Sen. Mike Lee (R., Utah) has become a one-man policy shop for Republicans on Capitol Hill, steering the party toward an agenda focused on working-class Americans ahead of elections this fall and in 2016.
Lee, a former law clerk for U.S. Supreme Court Justice Samuel Alito who was first elected in 2010 with significant Tea Party backing, has quickly established a reputation as one of the GOP’s most active policy wonks. He has introduced legislation on everything from tax reform to higher education policy, all aimed at easing the financial strain on working class families still struggling with stagnant wages amid a slow economic recovery.
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However, most of Lee’s bills are stuck in committees in the Democratic-led Senate. He knows the importance of winning a majority in the Senate this fall, and wants candidates to have an agenda that they can win with—and then implement.
"Republicans do well when they have an agenda," Lee told the Washington Free Beacon.
He noted former President Ronald Reagan’s victorious policy agenda of tax cuts for middle class families, who were grappling with soaring inflation in the 1970s and early 1980s. However, the needs of today’s families are different, Lee said.
"We have to remember that by 2016, we’ll be nearly as far from Reagan’s election in 1980 as Reagan’s election in 1980 was from D-Day," he said. "Conservative principles remain the same, but our policy proposals will have to change to meet the needs of the time."
Lee will discuss his policy proposals for the middle class with other conservative lawmakers and experts at an American Enterprise Institute event on Thursday.
Lee’s tax proposal, while simplifying and reducing tax rates, also expands the child tax credit to $2,500 per child and makes a portion of it refundable to families. Married families are effectively taxed twice in today’s system, he said—once for filing joint tax returns as a couple, and again for the cost of raising children that will pay into entitlement programs in the future.
Middle-income parents spend about $300,000 raising a child, excluding the cost of college, according to the U.S. Department of Agriculture. Individuals who do not have kids avoid those costs, while benefiting from the children of other families who finance entitlement programs such as Medicare and Social Security.
Lee has also proposed more flexible working hours under labor laws for all workers—currently only available to government employees—as well as lowering the federal gas tax, transferring more unregulated transportation funds to the states, and creating alternative state accreditation systems for higher education programs. His agenda as a whole puts more money in the pockets of families and grants them more choices about where to live, work, and send their kids to school, he said.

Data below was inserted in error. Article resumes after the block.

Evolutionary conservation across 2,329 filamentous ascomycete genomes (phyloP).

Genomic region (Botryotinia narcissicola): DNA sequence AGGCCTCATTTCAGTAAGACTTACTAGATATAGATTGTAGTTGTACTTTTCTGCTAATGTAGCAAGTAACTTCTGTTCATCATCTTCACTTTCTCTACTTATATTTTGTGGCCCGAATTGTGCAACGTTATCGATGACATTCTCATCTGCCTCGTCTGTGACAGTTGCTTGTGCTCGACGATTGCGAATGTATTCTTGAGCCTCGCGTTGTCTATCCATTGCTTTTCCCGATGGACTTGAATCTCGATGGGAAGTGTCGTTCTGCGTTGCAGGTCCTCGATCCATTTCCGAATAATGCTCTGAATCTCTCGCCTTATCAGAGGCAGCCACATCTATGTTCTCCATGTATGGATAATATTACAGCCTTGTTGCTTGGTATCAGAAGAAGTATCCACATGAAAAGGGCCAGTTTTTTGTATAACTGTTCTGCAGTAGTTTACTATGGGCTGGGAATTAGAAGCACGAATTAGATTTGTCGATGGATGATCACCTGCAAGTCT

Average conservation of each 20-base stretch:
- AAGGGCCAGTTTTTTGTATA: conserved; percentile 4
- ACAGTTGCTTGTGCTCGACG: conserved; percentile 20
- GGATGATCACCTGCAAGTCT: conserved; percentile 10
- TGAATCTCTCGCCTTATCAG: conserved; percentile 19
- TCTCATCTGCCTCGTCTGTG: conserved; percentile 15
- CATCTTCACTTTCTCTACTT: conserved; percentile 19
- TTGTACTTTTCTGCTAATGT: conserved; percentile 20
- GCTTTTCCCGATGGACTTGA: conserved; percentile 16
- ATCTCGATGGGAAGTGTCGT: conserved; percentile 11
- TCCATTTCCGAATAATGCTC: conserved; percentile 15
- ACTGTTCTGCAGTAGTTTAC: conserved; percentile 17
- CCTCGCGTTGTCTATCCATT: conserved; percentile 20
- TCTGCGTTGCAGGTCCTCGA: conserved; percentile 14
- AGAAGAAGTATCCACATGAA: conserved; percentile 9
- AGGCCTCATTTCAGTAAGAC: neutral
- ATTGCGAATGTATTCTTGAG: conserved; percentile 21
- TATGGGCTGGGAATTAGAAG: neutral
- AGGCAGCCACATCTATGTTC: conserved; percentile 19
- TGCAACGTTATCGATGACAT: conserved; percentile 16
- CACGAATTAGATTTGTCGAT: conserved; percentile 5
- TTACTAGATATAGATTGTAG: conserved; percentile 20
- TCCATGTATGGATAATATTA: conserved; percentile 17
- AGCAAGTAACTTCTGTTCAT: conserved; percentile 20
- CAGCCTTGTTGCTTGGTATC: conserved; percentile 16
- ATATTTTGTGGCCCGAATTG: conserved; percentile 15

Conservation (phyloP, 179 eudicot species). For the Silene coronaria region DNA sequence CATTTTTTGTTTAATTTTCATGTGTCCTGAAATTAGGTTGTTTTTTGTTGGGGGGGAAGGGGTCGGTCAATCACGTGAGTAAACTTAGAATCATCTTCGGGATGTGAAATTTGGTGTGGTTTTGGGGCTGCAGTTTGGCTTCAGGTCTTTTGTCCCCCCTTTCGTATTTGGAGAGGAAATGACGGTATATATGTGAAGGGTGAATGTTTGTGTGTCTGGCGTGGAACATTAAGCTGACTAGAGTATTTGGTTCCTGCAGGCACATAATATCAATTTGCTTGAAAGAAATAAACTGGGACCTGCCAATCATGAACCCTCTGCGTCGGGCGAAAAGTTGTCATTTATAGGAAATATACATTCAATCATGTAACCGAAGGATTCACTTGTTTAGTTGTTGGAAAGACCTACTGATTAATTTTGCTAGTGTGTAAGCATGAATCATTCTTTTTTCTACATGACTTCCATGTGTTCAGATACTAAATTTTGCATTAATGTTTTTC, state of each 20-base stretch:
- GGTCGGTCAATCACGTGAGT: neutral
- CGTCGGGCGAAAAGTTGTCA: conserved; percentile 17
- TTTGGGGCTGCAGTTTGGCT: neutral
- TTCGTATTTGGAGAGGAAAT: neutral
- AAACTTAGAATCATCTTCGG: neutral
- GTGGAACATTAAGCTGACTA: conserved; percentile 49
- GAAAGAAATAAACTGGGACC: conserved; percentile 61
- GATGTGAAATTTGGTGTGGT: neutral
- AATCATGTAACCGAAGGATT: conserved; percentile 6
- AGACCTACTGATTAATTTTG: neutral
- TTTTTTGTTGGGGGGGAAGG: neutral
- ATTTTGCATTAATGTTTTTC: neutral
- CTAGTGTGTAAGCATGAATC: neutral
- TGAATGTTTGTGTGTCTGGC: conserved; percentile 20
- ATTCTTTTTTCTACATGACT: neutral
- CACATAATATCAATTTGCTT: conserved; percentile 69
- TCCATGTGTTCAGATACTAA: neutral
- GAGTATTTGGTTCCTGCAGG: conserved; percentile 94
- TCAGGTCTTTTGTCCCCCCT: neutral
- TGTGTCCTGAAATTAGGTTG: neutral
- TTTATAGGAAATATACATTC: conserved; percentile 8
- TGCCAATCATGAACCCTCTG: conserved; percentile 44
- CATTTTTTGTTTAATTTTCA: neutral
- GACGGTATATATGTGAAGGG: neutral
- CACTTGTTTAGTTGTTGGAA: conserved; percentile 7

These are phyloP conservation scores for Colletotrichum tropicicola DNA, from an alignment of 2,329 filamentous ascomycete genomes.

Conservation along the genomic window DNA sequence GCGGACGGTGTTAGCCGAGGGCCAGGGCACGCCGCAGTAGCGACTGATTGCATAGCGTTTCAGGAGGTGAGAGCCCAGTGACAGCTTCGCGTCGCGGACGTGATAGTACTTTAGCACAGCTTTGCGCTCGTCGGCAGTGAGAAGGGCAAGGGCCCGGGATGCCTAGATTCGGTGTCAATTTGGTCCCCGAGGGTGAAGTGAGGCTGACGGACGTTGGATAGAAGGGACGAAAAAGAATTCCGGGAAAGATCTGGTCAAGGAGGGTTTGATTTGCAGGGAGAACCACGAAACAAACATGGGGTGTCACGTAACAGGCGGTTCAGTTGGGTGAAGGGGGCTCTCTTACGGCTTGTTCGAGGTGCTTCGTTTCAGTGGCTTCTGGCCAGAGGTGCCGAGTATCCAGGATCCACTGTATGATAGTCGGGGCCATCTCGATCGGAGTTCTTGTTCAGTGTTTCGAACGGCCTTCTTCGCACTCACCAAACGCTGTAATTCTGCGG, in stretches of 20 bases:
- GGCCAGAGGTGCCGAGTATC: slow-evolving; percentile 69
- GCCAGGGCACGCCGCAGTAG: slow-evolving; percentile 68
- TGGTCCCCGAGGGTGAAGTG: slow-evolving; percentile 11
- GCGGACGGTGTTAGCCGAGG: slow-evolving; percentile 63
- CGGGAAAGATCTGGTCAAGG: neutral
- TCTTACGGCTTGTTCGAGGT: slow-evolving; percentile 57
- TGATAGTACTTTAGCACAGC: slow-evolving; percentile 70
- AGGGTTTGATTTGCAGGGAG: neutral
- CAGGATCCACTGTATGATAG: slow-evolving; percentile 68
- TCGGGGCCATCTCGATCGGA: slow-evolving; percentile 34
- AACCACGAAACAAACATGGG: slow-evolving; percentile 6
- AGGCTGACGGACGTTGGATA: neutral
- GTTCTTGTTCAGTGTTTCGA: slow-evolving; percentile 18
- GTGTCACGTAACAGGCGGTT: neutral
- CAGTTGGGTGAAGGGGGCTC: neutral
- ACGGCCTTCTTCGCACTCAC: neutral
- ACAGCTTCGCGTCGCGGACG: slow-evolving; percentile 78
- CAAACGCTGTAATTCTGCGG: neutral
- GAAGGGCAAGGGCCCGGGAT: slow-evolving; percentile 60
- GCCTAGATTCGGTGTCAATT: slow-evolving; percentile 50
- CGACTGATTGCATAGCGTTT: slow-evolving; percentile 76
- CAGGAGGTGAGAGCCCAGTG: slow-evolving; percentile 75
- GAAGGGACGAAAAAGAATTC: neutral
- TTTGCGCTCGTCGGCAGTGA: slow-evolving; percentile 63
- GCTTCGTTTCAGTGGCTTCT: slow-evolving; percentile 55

Lee said he also remains concerned by the lack of mobility for poor Americans and the marriage of big government and big business at the top of the income ladder.
Welfare benefits in some cases pay more than a minimum-wage job in 34 states and the District of Columbia, acting as a disincentive to work in those places, according to a study last year by the Cato Institute. Lee has proposed work requirements for means-tested programs such as food stamps and rewarding states that reduce poverty with federal grants.
"We don’t want people to have to make that kind of awful choice," Lee said of the welfare-versus-work-tradeoff.
Additionally, Lee has advocated against "cronyism" that benefits the largest companies with the most lobbyists at the expense of entrepreneurs and start-up firms. Existing businesses are able to lobby lawmakers for more regulations and subsidies, limiting the opportunities for new firms and workers to enter markets and compete with them, he said.
Lee has filed bills that would phase out most energy subsidies and the Export-Import Bank, a federal agency that offers loan guarantees to encourage foreign buyers to purchase U.S. exports.
The New York Times reported on Monday that middle-class workers during President Barack Obama’s presidency have received less income, shifted to more part-time work, or dropped out of the workforce entirely, particularly key Democratic constituencies such as young women and blacks.
"We have for too long, as conservatives, as Republicans, allowed the left to paint this caricature image of us as the party of the top 1 percent, the party of the country club," Lee said. "We’re not."
"The failed polices of the left, as we’ve seen them adopted in recent decades, have led us to a point where we see a greater concentration of wealth in the hands of the few, in the hands of the 1 percent, than we have previously, even since [Obama] took office," he added. "The antidote to that can be found in conservative policies."
Lee said Republicans at some point will have to coalesce around an alternative to the Affordable Care Act, more commonly known as Obamacare, but will find it difficult to do so before the midterm elections, just a few months away. They should align behind a set of principles to present to voters this fall, he added.
Recent polls show the president’s signature health care law remains unpopular. Likely voters say they would be more inclined to vote for Republicans who support repealing Obamacare and replacing it with a conservative alternative.